CME: Hogs & Pigs Report Still Being Dissected03 October 2013
US - Steve Meyer and Len Steiner provide more information on the impact of the government shutdown on livestock and meat information systems and markets.
- CME Group announced this afternoon that both live and carcass grading will be available for all live cattle deliveries against the October Live Cattle contract. Until further notice, the most recently issued reports from USDA will be used for adjustment factors in computing final invoice amounts for all live and carcass deliveries against Live Cattle contracts. The first notice day for delivery of October Live Cattle is Monday, 7 October.
- In a move that should surprise no one, CME Group today suspended the calculation and release of the CME Lean Hog Index and CME Feeder Cattle Index, a pretty much inevitable decision since the data needed to compute the indexes came direct from USDA’s Livestock Market News office which is closed as part of the government shutdown. The exchange stated that it would monitor the situation as it might relate to potential changes to its settlement procedures for the October Lean Hogs contract on 15 October and the October Feeder Cattle Contract on 31 October. The exchange did not speculate on what it might do if Market News data were still unavailable on those dates.
- The critical day for the October Lean Hogs contract as it relates to Market News services is 16 October. The contract closes on 15 October, the tenth business day of October due to the observance of Columbus Day on 14 October. The final CME Lean Hog Index that will be used to settle the October contract will include the data for 15 October which is published the morning of 16 October and the data for October 16 which will by published the morning of 17 October. USDA has indicated USDA that any missing data will not be back-computed so we are presuming that if Market News is still dark on 16 October, the first day’s data for the needed CME Lean Hog Index value will not be available.
- Smithfield/Farmland Fresh Meat Groups sent a letter to customers stating their intent to use Monday’s closing prices (the last ones published prior to the shutdown) to value pork sales for the remainder of this week. Should the furloughs stretch into next week, Smithfield/Farmland told customers that they would then negotiate base price to the best of their ability to determine “fair market values.” We suspect that a number of entities will use the “last available price” for both products and animals. The practice will not likely be far wrong for a while — as is indicated by Smithfield/ Farmland’s limiting the practice to this week.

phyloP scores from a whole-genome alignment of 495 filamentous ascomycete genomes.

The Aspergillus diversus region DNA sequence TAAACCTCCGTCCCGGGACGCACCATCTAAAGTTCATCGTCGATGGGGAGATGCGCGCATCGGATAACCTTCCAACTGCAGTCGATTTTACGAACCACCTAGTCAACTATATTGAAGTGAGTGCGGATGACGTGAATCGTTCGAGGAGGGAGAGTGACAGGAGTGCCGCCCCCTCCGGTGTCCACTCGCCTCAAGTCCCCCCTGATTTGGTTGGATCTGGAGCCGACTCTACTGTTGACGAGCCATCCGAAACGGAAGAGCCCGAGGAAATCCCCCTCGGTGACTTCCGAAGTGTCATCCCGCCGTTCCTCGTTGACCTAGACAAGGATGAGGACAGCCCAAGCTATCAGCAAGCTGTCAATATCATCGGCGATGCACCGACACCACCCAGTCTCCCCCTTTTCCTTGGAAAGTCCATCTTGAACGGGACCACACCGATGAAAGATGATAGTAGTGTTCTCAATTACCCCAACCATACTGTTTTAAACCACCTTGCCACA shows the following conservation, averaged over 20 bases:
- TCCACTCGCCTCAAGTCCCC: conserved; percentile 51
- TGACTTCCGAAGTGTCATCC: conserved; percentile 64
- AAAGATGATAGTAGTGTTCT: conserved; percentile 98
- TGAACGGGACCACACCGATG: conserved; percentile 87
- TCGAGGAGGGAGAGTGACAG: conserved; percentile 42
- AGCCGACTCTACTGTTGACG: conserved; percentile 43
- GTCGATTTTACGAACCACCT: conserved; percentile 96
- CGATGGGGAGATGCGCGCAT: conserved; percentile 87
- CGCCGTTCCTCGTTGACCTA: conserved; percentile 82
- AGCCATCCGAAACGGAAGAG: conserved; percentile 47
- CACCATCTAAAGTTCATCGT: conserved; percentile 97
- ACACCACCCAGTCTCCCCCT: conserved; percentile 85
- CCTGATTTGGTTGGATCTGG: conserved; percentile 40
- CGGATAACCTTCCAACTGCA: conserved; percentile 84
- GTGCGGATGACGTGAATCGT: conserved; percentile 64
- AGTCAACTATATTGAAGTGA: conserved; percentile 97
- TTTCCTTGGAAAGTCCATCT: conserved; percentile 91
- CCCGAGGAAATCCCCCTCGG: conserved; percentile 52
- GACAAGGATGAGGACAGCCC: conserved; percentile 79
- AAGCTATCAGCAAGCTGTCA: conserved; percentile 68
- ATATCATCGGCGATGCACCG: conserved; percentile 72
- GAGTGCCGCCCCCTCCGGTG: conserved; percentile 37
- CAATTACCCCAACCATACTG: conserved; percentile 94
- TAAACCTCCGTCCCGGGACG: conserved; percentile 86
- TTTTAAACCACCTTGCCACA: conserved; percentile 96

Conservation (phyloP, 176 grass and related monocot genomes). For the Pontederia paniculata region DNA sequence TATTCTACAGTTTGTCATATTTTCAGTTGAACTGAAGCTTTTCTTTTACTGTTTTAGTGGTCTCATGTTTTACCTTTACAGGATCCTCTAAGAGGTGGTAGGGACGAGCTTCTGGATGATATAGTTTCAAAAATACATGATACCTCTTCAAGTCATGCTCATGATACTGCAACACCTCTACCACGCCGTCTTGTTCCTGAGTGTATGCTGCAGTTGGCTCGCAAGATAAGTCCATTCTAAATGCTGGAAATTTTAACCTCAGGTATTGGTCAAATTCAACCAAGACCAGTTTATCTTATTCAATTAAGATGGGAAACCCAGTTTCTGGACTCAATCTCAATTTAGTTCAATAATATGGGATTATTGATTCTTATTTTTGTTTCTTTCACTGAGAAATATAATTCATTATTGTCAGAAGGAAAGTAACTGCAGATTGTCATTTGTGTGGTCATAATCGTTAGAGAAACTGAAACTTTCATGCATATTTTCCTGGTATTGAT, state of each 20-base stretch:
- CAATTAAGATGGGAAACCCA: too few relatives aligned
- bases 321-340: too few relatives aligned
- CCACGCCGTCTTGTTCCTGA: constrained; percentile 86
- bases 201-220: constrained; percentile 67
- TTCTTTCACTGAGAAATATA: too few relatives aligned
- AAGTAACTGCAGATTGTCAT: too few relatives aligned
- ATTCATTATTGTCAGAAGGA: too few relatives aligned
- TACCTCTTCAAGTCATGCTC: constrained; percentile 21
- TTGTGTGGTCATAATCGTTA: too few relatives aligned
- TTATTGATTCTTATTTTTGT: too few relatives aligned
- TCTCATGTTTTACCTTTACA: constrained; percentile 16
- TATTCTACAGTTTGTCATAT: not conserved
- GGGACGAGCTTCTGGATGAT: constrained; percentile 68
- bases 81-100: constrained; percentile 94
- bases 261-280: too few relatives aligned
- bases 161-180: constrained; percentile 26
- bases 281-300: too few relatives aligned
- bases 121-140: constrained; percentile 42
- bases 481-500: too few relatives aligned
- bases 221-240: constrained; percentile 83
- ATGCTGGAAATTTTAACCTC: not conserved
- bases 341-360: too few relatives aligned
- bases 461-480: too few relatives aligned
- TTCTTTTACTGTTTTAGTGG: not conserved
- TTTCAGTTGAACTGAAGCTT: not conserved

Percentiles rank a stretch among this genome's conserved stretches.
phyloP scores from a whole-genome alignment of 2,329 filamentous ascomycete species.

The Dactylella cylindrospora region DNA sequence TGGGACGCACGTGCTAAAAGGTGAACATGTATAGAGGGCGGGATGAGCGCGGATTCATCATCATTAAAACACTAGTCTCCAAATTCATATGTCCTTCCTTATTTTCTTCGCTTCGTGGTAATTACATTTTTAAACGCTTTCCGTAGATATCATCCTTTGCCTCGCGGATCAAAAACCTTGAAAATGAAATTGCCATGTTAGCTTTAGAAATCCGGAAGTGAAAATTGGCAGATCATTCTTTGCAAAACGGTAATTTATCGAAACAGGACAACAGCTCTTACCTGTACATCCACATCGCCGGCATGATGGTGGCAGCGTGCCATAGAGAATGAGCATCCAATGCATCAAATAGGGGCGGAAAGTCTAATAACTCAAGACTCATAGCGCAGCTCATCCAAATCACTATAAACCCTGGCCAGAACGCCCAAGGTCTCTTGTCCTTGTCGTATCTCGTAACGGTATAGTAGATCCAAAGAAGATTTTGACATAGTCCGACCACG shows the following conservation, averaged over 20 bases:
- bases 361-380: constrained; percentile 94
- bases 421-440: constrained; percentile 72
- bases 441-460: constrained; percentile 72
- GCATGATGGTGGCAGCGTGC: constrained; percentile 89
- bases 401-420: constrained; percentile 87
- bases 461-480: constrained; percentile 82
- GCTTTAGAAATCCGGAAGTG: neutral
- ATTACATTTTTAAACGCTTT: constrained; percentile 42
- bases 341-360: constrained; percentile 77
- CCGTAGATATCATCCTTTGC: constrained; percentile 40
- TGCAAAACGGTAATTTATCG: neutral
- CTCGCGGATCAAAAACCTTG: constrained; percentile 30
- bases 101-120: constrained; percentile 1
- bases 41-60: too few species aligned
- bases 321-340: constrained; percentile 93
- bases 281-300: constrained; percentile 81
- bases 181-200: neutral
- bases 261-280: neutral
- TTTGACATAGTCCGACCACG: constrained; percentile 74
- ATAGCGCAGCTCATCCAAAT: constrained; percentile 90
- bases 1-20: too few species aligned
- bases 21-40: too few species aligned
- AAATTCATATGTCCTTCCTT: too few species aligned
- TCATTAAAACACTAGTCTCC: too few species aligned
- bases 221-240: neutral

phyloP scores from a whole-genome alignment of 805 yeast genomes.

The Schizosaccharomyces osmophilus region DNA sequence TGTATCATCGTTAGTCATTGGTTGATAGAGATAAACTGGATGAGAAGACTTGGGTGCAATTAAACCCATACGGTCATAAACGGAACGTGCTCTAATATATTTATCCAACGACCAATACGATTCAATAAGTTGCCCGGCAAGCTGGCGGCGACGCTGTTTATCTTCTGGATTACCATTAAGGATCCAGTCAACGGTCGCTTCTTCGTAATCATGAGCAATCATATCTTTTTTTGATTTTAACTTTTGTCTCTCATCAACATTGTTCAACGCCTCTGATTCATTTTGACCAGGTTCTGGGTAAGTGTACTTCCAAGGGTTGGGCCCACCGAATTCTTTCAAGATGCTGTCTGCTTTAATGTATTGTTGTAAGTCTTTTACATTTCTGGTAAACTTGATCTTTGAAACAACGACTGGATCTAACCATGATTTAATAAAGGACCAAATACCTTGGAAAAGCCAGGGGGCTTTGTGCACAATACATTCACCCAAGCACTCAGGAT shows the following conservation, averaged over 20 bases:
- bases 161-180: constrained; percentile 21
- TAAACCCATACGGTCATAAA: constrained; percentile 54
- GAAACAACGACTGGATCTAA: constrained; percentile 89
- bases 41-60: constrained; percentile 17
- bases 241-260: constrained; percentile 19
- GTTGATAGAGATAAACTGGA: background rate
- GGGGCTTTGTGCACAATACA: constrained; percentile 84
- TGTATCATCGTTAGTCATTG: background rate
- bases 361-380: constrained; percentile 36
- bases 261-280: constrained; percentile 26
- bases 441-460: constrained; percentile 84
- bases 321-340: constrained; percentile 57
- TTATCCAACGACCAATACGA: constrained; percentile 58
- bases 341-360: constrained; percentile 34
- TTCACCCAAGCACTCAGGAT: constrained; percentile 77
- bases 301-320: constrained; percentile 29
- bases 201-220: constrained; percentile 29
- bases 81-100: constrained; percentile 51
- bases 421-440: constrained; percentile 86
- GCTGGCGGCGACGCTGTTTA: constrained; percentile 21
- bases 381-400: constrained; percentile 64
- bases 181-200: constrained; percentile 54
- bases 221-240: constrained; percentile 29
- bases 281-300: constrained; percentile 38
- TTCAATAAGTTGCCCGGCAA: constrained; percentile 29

- A Reuters article published this morning outlined several other key information pieces that will be missing. Those include commitments of traders data normally published by the Commodity Futures Trading Commission. The Reuters report says that only 28 CFTC employees (out of a total of 680) will be on the job to provide “a bare minimum level of oversight and surveillance.” The Energy Information Agency, according to Reuters, has funds remaining from the past fiscal year to continue to publish oil and gas supplies and other information until about 11 October.
Maybe we should all dust off those technical analysis books on the shelves. Or perhaps toss those ancient ones and get some more modern editions. We may need some help if fundamental data are not available for an extended period of time.
Analysts are still dissecting Friday’s quarterly Hogs and Pigs report that provided some surprising data. We’re not going to rehash anything we have already covered but we think some retrospective and perspective may both be warranted.
First, USDA has a pretty good track record on these reports over the past few years. You might say “Well hitting a target that is hardly moving is not that hard to do!” And you would be right. But not all parts of the pork inventory and production picture have been standing still. The breeding herd and farrowings have been much more stable than in years past but litter size and thus pig crops and subsequent market inventories have varied significantly — and not always consistently. We would offer the fall of 2007 and spring of 2008 as evidence of that.
Second, we need to remember that USDA does not “sample” the largest hog producers in its survey. They make every attempt to conduct a census of the largest operations — ie. talk to every one of them — that account for the lion’s share of the nation’s hog supplies. Some of those companies, of course, have been the hardest hit by PEDv so it is almost unfathomable that USDA “missed” the PEDv losses. If one accepts that, then one of two conclusions must be drawn: a) the PEDv losses were not, as of 1 September, nearly as large as we thought or b) litter size grew at an extraordinary rate in order to overcome the PEDv losses and still show an almost 2% larger pig crop. Both of those seem unlikely but if some of each is actually true, then the USDA numbers appear may be reasonably accurate.
Finally, even those larger inventory numbers will not dampen profit outlooks much. Our model which is based on the Costs and Returns model used by ISU for several years puts costs at $78/cwt. carcass and 2014 profits at over $18 per head. We know that the industry has reduced costs relative to the ISU model over the past few years. Many farms are looking at $30-plus per head profits in ‘14. A few more pigs on 1 September may have taken a bit off that but the reduction will not be large. ’14 still looks like a good year!
ThePigSite News Desk